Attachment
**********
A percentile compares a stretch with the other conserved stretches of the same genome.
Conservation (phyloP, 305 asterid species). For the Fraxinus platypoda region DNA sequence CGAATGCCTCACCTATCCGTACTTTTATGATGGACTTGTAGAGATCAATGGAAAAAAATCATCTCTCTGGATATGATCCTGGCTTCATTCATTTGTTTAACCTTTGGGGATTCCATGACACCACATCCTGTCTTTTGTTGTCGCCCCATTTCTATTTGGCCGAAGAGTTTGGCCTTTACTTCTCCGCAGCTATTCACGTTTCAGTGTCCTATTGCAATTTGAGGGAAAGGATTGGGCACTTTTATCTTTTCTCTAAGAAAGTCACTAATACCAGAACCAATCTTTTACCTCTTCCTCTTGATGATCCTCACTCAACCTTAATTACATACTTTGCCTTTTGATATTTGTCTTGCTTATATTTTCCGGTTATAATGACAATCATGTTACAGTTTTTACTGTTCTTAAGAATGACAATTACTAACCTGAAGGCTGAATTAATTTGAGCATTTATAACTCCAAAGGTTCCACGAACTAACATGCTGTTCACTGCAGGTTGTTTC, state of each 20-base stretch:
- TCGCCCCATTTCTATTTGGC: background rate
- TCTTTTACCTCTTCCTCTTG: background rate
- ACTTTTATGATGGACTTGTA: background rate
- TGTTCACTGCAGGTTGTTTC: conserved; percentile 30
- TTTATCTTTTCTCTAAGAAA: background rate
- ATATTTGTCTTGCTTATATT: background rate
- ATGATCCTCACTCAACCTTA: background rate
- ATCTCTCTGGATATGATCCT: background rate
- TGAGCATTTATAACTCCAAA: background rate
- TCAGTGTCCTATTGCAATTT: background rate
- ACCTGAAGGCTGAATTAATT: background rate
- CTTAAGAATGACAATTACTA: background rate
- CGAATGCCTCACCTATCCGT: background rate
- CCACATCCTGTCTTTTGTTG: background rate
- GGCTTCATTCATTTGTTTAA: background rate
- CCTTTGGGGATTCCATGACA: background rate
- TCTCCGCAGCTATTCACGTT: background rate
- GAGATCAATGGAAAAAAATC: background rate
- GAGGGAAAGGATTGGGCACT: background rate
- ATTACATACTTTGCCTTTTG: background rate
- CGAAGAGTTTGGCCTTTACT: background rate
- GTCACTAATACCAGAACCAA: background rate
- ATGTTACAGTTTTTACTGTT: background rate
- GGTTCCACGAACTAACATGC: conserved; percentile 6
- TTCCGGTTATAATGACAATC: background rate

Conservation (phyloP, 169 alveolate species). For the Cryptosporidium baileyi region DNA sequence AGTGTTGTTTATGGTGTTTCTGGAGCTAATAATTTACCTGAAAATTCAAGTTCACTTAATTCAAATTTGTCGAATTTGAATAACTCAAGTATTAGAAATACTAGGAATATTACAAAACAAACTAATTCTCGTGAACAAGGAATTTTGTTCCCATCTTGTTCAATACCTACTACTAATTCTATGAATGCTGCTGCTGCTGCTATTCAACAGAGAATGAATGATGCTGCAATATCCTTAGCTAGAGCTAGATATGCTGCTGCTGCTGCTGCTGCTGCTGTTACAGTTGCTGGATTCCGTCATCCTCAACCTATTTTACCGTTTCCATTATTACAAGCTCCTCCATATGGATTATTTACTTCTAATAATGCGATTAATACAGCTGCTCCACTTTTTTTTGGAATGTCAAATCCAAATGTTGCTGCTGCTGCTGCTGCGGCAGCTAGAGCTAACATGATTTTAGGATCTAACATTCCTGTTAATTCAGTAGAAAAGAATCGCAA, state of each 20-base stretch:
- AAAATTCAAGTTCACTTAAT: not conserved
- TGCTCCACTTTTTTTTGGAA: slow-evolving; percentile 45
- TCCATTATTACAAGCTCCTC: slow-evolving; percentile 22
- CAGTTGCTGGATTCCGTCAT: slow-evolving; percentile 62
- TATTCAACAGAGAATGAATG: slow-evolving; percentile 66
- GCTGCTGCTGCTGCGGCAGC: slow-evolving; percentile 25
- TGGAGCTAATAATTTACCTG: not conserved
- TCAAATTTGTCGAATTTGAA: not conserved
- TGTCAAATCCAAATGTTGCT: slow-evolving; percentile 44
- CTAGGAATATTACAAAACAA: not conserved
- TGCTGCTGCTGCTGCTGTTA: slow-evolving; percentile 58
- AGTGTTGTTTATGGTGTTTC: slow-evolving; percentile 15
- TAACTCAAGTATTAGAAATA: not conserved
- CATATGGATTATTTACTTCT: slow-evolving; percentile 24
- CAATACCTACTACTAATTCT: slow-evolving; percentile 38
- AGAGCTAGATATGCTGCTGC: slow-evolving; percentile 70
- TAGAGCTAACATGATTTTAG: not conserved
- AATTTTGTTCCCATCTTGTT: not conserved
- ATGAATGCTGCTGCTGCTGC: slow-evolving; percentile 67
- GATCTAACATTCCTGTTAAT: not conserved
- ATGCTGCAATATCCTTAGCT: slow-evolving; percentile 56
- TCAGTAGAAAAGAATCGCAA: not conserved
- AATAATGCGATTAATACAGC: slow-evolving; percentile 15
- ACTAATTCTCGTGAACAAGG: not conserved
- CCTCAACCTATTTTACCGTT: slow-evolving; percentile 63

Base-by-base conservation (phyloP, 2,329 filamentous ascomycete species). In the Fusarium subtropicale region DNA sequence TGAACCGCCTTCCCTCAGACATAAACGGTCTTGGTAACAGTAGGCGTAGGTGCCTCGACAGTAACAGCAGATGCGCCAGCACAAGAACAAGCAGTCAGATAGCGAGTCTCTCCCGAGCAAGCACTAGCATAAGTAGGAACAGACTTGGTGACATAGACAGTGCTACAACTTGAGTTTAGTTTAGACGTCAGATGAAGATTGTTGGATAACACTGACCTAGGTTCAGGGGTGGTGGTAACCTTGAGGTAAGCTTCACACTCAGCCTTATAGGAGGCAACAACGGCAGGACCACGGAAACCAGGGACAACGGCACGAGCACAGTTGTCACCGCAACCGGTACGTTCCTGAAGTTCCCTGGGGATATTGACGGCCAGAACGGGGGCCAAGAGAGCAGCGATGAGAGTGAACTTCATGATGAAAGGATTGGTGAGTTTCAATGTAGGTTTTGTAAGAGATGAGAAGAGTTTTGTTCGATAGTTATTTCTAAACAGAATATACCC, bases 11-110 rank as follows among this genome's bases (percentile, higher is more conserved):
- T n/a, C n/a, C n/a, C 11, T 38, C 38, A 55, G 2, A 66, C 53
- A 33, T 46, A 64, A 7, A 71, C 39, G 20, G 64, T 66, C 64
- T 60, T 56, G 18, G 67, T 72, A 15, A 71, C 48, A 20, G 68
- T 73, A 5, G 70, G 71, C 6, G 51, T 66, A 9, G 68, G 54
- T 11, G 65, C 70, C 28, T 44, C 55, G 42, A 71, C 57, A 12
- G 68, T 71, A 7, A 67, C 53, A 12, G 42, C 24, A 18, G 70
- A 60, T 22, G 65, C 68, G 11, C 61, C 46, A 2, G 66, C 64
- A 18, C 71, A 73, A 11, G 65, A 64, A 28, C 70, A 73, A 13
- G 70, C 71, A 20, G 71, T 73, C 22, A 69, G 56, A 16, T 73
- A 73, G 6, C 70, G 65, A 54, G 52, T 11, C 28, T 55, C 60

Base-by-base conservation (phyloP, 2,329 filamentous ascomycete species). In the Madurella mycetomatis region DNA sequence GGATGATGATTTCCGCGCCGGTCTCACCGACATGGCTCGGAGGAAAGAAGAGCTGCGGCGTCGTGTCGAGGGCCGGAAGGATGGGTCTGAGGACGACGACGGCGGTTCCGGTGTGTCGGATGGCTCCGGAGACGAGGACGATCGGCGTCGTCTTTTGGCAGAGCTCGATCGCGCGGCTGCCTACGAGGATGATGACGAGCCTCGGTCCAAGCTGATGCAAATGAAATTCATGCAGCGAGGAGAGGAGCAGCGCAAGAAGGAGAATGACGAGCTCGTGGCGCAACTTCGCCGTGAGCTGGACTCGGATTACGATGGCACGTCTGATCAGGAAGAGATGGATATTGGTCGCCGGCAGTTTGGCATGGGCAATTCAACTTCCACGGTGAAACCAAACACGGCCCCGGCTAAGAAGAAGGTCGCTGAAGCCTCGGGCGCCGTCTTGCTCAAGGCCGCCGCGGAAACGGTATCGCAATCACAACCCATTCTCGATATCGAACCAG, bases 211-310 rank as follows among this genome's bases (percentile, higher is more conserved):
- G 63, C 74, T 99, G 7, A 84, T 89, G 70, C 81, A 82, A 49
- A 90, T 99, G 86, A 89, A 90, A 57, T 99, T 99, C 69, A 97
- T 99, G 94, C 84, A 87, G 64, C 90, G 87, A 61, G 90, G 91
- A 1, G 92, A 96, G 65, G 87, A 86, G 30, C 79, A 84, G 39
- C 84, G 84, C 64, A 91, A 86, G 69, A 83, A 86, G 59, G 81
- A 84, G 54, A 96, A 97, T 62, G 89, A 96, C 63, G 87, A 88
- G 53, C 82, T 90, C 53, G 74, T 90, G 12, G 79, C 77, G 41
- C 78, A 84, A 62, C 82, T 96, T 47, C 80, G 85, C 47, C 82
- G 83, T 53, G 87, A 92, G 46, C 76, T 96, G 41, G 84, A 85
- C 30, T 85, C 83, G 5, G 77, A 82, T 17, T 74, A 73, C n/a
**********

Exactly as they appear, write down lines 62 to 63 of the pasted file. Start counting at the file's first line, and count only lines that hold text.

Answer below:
- A 18, C 71, A 73, A 11, G 65, A 64, A 28, C 70, A 73, A 13
- G 70, C 71, A 20, G 71, T 73, C 22, A 69, G 56, A 16, T 73